Here’s Why We Have No Clue How Often Rape Is Happening in the US

Federal agencies just can’t agree on the definition.

seb_ra/iStock


Federal agencies don’t have a uniform definition of sexual assault, and that has led to dramatically different estimates on the frequency of sexual violence in the United States, according to a new report from the Government Accountability Office.

Because agencies have different definitions of rape, government estimates for cases of sexual assault and violence can vary widely. In 2011, for instance, different federal agency estimates ranged from 244,190 cases of rape or sexual-assault victimizations to 1.92 million victims of rape or attempted rape. The agencies also do not make it clear to the public how they define sexual assault. That’s a problem, the report notes, because data is “critical” for both policymakers and the public to understand and address these crimes.

“The bottom line is that this can all lead to confusion,” said Gretta Goodwin, acting director of the GAO. “We are just asking that there be more transparency about the data and what it means.”

Currently, four federal agencies—the Department of Justice, the Department of Education, the Department of Health and Human Services, and the Department of Defense—manage at least 10 efforts to collect data. The problems begin in how sexual violence is described and categorized. Agencies rarely used the same terminology to describe acts of sexual violence, the report found, and even when they did, there were differences in how they measured each act: For instance, four out of six data collection efforts that measured rape considered whether actual physical force was used, but the other two did not. This in part explains why yearly estimates of the number of rapes have ranged so widely.

 

Sen. Claire McCaskill, who requested the GAO report, said in a statement that there needs to be a way to measure instances of sexual violence that’s “standard and transparent.” “Without the ability to make apples to apples comparisons across populations—whether that’s college students, our military, or other groups—it’s difficult to measure trends over time and determine how we’re doing in terms of reducing incidents and boosting reporting,” she said.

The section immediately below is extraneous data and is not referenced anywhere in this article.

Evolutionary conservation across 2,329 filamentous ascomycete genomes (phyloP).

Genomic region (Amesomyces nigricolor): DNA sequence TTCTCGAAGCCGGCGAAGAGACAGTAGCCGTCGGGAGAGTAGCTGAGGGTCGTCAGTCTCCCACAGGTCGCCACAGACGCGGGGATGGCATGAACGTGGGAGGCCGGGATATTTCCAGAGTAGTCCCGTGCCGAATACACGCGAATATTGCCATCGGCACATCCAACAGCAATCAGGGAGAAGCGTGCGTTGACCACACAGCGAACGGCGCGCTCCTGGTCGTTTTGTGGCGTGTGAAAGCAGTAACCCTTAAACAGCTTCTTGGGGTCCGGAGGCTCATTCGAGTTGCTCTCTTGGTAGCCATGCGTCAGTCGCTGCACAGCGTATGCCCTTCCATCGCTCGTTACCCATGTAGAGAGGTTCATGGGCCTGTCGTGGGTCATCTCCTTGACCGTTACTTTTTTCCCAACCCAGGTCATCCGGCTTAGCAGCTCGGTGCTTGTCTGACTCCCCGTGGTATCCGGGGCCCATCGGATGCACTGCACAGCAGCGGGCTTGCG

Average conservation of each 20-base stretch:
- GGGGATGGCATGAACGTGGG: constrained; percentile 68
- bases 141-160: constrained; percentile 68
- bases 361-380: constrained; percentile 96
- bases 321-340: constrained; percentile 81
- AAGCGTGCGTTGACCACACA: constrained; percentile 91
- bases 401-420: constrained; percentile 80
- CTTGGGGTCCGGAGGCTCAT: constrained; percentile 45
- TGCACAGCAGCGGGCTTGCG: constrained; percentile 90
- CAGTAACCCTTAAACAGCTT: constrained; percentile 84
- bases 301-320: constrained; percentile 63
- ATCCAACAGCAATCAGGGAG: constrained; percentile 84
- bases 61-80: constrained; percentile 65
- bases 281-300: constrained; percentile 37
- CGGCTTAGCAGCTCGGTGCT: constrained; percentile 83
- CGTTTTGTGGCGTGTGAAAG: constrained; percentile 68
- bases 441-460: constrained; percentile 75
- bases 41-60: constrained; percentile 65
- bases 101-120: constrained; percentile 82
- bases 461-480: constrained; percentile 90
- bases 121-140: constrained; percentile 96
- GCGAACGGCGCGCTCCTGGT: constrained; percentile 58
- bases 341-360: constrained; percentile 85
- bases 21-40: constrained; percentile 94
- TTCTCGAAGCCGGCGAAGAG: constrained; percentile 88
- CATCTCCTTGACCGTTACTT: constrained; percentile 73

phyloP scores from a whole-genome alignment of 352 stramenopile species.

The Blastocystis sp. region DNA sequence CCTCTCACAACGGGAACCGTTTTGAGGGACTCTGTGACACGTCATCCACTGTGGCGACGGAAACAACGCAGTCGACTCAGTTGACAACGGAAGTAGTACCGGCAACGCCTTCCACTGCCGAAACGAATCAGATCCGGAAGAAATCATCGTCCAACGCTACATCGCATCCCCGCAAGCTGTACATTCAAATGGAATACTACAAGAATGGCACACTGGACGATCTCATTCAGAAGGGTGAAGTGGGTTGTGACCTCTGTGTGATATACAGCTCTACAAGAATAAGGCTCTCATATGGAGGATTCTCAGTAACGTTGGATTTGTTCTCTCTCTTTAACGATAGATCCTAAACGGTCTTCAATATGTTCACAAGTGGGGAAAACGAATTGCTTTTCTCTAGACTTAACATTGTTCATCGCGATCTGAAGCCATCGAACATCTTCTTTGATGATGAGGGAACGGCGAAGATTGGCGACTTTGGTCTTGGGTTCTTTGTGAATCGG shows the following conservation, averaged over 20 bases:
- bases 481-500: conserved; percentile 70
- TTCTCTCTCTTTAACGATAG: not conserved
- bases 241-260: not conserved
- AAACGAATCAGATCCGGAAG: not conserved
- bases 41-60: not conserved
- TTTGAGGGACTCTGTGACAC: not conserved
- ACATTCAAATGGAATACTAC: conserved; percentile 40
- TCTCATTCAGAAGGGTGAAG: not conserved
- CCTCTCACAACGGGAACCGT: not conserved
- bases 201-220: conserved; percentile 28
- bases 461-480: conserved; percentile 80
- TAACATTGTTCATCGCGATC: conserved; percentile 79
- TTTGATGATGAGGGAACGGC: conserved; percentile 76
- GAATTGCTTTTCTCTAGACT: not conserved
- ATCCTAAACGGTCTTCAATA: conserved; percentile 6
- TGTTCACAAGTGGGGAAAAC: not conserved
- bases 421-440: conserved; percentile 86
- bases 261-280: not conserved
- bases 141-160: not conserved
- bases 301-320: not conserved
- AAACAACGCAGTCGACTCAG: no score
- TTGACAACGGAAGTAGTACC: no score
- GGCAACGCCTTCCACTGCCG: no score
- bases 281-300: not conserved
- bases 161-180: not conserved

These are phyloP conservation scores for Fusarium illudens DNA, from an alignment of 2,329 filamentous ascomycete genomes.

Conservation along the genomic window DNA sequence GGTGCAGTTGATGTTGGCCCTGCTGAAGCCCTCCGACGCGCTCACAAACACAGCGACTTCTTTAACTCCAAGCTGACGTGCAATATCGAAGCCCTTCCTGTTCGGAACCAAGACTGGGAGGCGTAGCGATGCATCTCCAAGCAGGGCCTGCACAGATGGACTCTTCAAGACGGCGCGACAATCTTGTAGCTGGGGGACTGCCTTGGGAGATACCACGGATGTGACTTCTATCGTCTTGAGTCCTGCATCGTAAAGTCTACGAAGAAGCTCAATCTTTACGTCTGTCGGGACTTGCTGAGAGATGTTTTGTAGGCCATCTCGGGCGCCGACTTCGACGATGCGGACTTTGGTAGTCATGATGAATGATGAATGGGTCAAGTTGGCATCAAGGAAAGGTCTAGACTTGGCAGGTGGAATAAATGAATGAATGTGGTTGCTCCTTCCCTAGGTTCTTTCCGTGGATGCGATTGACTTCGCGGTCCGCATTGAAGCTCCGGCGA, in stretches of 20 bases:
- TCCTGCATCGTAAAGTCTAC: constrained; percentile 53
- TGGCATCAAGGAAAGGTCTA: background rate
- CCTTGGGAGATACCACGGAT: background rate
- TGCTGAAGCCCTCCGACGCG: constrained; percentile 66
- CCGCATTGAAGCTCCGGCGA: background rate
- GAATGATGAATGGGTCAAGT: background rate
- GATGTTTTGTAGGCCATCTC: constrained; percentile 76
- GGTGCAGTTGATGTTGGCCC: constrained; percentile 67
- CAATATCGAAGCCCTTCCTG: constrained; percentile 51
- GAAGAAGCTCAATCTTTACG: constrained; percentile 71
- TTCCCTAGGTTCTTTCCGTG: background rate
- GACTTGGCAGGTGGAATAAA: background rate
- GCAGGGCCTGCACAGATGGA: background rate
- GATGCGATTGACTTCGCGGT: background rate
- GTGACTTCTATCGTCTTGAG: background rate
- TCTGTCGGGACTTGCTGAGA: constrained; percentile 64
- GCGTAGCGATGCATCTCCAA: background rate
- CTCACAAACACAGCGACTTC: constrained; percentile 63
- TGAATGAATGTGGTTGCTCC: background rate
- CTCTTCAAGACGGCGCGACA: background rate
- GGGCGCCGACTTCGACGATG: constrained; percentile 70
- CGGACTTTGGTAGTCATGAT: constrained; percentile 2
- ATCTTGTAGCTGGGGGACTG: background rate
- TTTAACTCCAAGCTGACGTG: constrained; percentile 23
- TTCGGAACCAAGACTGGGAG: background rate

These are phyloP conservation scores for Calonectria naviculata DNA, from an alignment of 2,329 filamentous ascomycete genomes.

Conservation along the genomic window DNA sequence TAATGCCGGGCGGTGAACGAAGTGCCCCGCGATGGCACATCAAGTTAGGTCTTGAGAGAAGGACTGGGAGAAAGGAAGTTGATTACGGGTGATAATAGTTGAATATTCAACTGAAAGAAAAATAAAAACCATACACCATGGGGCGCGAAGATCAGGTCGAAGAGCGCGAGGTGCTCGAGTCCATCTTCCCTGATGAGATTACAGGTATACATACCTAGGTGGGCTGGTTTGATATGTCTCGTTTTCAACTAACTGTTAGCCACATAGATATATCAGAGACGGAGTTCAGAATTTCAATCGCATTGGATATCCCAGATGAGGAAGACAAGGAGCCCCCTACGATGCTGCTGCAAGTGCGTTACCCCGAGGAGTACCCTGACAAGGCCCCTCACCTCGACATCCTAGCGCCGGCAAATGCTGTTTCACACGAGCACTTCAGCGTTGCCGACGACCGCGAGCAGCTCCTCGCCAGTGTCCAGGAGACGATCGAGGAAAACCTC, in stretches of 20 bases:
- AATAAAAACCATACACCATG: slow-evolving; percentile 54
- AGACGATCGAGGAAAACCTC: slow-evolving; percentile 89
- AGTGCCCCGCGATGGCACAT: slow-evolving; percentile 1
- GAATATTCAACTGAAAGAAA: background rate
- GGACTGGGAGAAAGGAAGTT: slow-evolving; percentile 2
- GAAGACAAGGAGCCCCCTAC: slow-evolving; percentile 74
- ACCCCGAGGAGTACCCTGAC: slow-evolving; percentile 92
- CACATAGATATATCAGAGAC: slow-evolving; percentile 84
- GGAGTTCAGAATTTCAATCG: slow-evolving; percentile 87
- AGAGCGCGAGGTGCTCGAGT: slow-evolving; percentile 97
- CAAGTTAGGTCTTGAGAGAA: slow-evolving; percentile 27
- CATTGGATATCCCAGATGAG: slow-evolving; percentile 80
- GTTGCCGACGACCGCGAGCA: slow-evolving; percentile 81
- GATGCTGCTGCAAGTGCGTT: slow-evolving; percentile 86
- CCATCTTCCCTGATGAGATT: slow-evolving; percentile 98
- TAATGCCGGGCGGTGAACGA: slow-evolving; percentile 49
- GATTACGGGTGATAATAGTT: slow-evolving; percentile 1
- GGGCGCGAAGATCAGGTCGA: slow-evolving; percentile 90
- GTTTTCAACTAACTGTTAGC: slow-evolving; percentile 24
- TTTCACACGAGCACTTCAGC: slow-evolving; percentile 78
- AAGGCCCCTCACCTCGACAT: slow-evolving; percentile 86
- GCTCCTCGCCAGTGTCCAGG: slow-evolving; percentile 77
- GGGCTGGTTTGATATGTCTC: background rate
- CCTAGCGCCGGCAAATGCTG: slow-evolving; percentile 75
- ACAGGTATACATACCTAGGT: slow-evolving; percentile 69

These differences in data collection are partly due to the priorities each agency has in analyzing their data, says Janet Lauritsen, a professor of criminology and criminal justice at the University of Missouri-St. Louis. The Department of Health and Human Services emphasizes the number of victims of sexual violence in order to assess the health impact on victims, but the Department of Justice is more concerned with identifying the number of incidents of sexual violence so it can respond to cases of sexual violence more effectively, Lauritsen says. Though this data serves each agency’s specific needs, the lack of consistency in determining what constitutes rape and how it is measured makes it extremely difficult to track changes or trends over time

An additional problem, the GAO noted, is a lack of transparency: Government agencies don’t publicly make available how they measure sexual violence, which can be confusing for someone who is trying to look up these numbers. “The agencies know [their data], but when they present information, the public has no idea, or the public has limited knowledge, about what went into that,” GAO director Goodwin said.

The report concluded with a series of recommendations for addressing the problem. While the GAO acknowledged that agencies were making efforts to resolve the differences in definitions, it said that these efforts were “fragmented” and limited in scope. The GAO called for more coordination, advised the agencies to make their sexual-violence data information more readily available, and suggested that the Office of Management and Budget start a federal interagency forum that would coordinate sexual-violence data efforts. The OMB hasn’t agreed, saying that it may not be the most strategic use of its resources, according to the GAO.  

Neena Chaudhry, director of education and senior counsel at the National Women’s Law Center, a nonprofit focused on women’s rights, stressed that even if there is a wide range in the numbers on sexual assault, that doesn’t change an organization’s responsibility to address the issue. “Ultimately whether it’s 1 in 4, or 1 in 5 [people who experience sexual assault], it’s too much,” she said. “When it comes to an individual person and an individual school, the responsibility is the same, regardless of the total number.”